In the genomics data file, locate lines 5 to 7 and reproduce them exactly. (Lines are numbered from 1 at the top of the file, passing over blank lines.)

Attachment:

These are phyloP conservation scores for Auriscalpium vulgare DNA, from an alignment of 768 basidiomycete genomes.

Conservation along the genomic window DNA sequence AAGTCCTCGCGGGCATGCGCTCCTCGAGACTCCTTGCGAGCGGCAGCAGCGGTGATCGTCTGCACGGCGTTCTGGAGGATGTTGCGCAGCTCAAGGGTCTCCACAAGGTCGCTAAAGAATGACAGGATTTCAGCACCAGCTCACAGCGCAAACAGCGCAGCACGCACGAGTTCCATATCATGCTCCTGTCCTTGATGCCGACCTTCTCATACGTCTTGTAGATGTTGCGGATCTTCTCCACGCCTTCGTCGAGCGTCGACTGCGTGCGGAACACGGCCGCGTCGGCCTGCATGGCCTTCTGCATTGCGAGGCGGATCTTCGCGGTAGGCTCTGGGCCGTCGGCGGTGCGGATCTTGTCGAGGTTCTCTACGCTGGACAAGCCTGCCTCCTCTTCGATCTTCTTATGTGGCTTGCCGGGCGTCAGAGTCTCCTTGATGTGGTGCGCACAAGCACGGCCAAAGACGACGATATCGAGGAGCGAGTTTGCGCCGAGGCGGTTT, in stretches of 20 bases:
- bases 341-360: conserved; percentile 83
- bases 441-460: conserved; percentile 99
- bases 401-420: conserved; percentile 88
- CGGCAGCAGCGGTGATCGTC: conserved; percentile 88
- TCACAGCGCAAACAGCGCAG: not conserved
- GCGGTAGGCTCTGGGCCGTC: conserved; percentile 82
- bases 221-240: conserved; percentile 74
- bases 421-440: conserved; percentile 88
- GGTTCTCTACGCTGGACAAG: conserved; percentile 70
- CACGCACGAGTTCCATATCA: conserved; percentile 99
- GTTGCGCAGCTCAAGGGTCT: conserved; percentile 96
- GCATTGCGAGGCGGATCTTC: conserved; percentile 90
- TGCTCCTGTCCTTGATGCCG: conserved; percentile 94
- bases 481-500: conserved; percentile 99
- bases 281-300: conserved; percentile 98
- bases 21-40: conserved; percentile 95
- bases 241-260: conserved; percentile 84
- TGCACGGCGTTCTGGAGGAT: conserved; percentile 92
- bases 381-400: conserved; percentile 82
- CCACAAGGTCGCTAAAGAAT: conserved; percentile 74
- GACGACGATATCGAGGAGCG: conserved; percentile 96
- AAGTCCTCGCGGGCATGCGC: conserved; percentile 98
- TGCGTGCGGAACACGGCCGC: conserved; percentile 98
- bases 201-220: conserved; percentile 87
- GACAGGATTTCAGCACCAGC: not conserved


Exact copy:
- bases 401-420: conserved; percentile 88
- CGGCAGCAGCGGTGATCGTC: conserved; percentile 88
- TCACAGCGCAAACAGCGCAG: not conserved